Set up a Cron Job: Using WP-CRON

WordPress's Cron system is a tool that you can use to schedule automated tasks.

Wouldn’t it be great if you could set up a schedule to run tasks at a specific time in the future? Thankfully, there is a tool that can do just that. Unfortunately, the WordPress documentation does not go into much detail, so we will explain how to use and setup a cron job on your server using wp-cron. Before we begin, let’s take a look at what a cron job actually is. You can add WP-Cron to your plugins to get things done fast and automatic.

What is a Cron Job?

Cron is a task-running scheduler utility that is made for UNIX-based operating systems. Basically, you can set your server to run a task at a certain time and it will run the task automatically, without your intervention. This sounds great, however, you can run into some problems when trying to get a cron job to work. Let’s take a look at some of the issues.


These are only a few of the difficulties that arise when you are trying to set a cron job on your server:

  1. For security reasons, your hosting provider may not allow you to run cron jobs
  2. Different servers have different cron systems set up

On top of that, WordPress Cron is different than a UNIX cron job. For example, in WordPress cron, if you do not have any visitors, your cron job might not run (There is a workaround to this pitfall, please continue reading to find out). Remember to keep cron jobs as simple and minimal as you can! If you have too many scheduled events or you have heavy actions ,it will slow down your server. What are WordPress Cron jobs used for? What tasks do they run?


  • Backup your WordPress site and database
  • Optimize database
  • Checking WordPress version
  • A post scheduled to be published at a specific time
  • Send out emails for marketing purposes

Schedule an Event

Remember the ‘no visitor’ pitfall that was discussed earlier? Thankfully, there is a workaround. You will have to write In order to accomplish this; setting up a WordPress cron job requires you to have some programming/PHP knowledge. The first thing that you will need to do is use the wp_schedule_event function. The wp_schedule_event function has four parameters:  $timestamp, $recurrence, $hook and $args.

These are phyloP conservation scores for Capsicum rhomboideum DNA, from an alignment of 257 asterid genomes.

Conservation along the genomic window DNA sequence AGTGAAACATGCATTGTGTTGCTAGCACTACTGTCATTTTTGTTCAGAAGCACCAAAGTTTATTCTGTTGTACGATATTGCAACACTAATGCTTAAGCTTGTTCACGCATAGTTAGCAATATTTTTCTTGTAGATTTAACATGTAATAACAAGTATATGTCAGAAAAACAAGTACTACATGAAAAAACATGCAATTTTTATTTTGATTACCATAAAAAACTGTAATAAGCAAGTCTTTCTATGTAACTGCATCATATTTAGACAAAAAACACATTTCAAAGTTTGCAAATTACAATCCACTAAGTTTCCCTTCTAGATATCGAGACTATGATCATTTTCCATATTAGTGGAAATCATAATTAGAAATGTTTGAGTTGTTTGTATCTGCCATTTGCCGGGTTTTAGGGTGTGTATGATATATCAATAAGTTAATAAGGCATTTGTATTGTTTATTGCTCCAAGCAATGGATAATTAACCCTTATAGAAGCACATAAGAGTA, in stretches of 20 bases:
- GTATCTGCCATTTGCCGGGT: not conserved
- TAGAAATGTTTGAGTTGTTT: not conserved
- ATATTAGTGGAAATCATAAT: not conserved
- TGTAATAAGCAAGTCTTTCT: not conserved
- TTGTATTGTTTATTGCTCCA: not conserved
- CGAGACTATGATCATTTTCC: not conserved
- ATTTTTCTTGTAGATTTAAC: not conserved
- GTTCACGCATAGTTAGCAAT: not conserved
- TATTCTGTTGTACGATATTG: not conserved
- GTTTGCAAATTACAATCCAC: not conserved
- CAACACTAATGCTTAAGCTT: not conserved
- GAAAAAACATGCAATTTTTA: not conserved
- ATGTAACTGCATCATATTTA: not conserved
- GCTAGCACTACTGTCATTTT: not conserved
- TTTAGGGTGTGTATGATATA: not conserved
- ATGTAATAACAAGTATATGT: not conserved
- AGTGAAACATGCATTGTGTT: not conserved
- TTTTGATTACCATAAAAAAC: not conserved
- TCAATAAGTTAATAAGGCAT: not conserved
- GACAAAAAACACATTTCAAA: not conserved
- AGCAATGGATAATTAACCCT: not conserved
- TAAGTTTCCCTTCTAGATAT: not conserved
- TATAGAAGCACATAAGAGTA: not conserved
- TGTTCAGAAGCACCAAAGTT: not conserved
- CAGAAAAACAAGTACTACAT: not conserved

1. $timestamp: This parameter takes a UNIX-based timestamp and must be in GMT time, you can use the time() variable (required)
  2. $occurence: The amount of times that the WordPress cron job should run: daily, hourly… (required)
  3. $hooks: Any custom WordPress hooks for the cron job to look for  (required)
  4. $args: Any extra arguments that the cron job will take (optional)

Let’s take  a look at an example on the WordPress Codex found here. The following code will run a task hourly. You should place the code in a custom plugin and make sure to check for activation, or it could turn out messy:

register_activation_hook( __FILE__, 'prefix_activation' );
 * On activation, set a time, frequency and name of an action hook to be scheduled.
function prefix_activation() {
	wp_schedule_event( time(), 'hourly', 'prefix_hourly_event_hook' );

add_action( 'prefix_hourly_event_hook', 'prefix_do_this_hourly' );
 * On the scheduled action hook, run the function.
function prefix_do_this_hourly() {
	// do something every hour

Scheduling a Single Event

Unlike the previous example, if you would like to set a single Cron job, then you will need to use the wp_schedule_single_event WordPress function:

function do_this_in_an_hour() {

    // do something
add_action( 'my_new_event','do_this_in_an_hour' );

// put this line inside a function, 
// presumably in response to something the user does
// otherwise it will schedule a new event on every page visit

wp_schedule_single_event( time() + 3600, 'my_new_event' );

// time() + 3600 = one hour from now.

Removing an Event

You can remove an event by using the wp_clear_scheduled_hook function. You should create a check to make sure that this happens on deactivation to be safe. The code written below can be found on the WordPress Codex.

// If you previously added for example
// wp_schedule_single_event( time() + 3600, 'my_new_event' );

wp_clear_scheduled_hook( 'my_new_event' );

// or this if you created something like
// wp_schedule_single_event( time() + 3600, 'my_new_event', array( 'some_arg' ) );

wp_clear_scheduled_hook( 'my_new_event', array( 'some_arg' ) );


If you happen to be confused, you can watch a video tutorial by Jay Docherty:



Alternatively, there are two plugins to view and control WP-Cron and the scheduled tasks within:

WP Control Plugin

WP-Cron Control Plugin

EasyCron Plugin
Note: The EasyCron plugin is a bit dated. Use at your own risk. This plugin makes it very easy to install and use WP Cron which will run WordPress’s cron scripts periodically.


Finally, there is another way to set cron jobs. But, it requires you to disable WordPress Cron by adding the following to your wp-cron.php file:

define(‘DISABLE_WP_CRON’, true);

Next, you will need to upload the following to your server. You will then need to log into your cPanel via your hosting provider and use the cron utility (At times, this is hidden in the ‘Advanced’ panel). You can find more detailed instructions here. Otherwise, you can watch a video about it:



Cron – Wikipedia article

Smashing Magazine – Schedule Events Using WordPress Cron